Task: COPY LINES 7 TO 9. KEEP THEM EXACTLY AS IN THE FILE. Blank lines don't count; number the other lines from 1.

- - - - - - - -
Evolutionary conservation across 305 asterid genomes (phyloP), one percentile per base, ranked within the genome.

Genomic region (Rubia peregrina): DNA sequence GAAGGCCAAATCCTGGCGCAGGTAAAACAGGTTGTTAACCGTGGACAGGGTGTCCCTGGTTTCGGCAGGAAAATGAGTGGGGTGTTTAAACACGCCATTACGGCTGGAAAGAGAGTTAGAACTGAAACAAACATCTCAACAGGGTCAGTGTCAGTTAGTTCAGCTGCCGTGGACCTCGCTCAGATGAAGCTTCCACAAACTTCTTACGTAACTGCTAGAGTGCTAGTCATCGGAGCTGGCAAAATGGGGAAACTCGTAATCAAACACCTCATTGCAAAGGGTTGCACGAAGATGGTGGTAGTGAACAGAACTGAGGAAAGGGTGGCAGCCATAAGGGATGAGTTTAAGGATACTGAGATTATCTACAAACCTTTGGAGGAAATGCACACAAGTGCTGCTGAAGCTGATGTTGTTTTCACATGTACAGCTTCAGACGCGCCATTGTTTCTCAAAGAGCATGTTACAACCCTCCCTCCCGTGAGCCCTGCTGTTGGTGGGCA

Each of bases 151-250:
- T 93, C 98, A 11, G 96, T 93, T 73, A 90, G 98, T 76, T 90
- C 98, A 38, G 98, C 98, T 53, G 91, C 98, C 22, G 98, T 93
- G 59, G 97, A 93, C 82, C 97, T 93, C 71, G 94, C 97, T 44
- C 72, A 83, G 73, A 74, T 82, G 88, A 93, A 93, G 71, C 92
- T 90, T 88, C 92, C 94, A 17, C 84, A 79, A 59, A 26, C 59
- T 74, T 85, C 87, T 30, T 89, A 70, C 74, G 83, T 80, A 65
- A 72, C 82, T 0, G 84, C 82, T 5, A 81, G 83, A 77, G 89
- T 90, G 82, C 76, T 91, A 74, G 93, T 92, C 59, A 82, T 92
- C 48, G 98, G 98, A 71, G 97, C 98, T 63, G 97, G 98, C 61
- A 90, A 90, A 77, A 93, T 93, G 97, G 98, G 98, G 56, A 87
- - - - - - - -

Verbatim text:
- C 72, A 83, G 73, A 74, T 82, G 88, A 93, A 93, G 71, C 92
- T 90, T 88, C 92, C 94, A 17, C 84, A 79, A 59, A 26, C 59
- T 74, T 85, C 87, T 30, T 89, A 70, C 74, G 83, T 80, A 65